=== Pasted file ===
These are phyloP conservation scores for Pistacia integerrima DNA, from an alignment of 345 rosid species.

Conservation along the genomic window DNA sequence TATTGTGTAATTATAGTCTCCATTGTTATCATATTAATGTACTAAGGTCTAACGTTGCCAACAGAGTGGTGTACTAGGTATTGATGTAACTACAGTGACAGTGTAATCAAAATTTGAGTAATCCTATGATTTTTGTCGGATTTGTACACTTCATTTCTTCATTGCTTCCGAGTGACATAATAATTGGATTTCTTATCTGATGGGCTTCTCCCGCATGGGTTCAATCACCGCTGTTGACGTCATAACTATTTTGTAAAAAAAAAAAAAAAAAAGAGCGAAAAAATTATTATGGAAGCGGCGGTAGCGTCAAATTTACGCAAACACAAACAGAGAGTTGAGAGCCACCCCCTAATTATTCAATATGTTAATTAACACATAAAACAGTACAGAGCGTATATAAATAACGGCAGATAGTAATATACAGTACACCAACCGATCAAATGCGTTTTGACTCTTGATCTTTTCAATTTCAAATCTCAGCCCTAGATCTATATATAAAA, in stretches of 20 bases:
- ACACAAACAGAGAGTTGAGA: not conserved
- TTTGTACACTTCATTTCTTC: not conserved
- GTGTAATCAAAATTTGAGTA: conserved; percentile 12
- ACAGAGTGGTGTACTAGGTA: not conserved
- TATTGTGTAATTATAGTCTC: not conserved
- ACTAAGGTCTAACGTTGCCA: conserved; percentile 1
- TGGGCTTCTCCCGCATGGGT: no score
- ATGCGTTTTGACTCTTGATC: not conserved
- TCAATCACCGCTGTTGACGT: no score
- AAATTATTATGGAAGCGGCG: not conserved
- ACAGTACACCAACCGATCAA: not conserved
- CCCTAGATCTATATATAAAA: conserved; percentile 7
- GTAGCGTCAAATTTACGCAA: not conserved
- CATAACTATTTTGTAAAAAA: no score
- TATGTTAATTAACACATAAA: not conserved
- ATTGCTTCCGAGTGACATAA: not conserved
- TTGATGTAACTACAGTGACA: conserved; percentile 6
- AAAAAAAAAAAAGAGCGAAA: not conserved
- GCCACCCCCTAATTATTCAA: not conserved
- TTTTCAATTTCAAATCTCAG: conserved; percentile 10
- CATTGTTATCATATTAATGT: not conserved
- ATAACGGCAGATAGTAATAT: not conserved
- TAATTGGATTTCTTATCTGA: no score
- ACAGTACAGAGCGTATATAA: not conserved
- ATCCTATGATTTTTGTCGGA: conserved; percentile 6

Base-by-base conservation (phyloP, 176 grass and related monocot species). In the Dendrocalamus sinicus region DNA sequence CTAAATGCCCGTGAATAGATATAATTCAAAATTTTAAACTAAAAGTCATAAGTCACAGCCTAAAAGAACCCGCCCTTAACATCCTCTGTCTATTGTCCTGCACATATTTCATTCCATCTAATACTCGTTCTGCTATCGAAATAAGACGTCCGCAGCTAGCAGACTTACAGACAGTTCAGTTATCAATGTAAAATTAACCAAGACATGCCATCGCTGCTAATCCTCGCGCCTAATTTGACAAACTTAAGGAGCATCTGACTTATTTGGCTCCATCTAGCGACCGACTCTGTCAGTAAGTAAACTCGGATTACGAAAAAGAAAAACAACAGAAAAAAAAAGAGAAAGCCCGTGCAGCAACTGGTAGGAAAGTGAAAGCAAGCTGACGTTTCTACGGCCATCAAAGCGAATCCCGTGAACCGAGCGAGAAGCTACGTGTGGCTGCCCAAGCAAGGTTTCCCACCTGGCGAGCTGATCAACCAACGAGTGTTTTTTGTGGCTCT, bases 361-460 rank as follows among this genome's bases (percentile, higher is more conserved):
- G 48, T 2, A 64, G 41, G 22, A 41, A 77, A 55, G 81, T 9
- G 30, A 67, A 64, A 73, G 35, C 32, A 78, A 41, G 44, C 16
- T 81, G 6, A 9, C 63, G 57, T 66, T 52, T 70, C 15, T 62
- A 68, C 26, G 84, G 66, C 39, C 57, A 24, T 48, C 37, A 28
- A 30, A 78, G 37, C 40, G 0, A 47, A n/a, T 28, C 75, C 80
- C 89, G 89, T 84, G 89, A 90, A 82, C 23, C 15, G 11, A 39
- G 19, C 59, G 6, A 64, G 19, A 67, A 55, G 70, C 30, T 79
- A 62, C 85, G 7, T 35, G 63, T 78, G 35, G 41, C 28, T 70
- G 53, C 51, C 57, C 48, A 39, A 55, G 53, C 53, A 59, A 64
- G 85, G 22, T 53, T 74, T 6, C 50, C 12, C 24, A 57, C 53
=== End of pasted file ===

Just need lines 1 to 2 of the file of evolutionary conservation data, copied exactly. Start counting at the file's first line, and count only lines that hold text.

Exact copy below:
These are phyloP conservation scores for Pistacia integerrima DNA, from an alignment of 345 rosid species.

Conservation along the genomic window DNA sequence TATTGTGTAATTATAGTCTCCATTGTTATCATATTAATGTACTAAGGTCTAACGTTGCCAACAGAGTGGTGTACTAGGTATTGATGTAACTACAGTGACAGTGTAATCAAAATTTGAGTAATCCTATGATTTTTGTCGGATTTGTACACTTCATTTCTTCATTGCTTCCGAGTGACATAATAATTGGATTTCTTATCTGATGGGCTTCTCCCGCATGGGTTCAATCACCGCTGTTGACGTCATAACTATTTTGTAAAAAAAAAAAAAAAAAAGAGCGAAAAAATTATTATGGAAGCGGCGGTAGCGTCAAATTTACGCAAACACAAACAGAGAGTTGAGAGCCACCCCCTAATTATTCAATATGTTAATTAACACATAAAACAGTACAGAGCGTATATAAATAACGGCAGATAGTAATATACAGTACACCAACCGATCAAATGCGTTTTGACTCTTGATCTTTTCAATTTCAAATCTCAGCCCTAGATCTATATATAAAA, in stretches of 20 bases: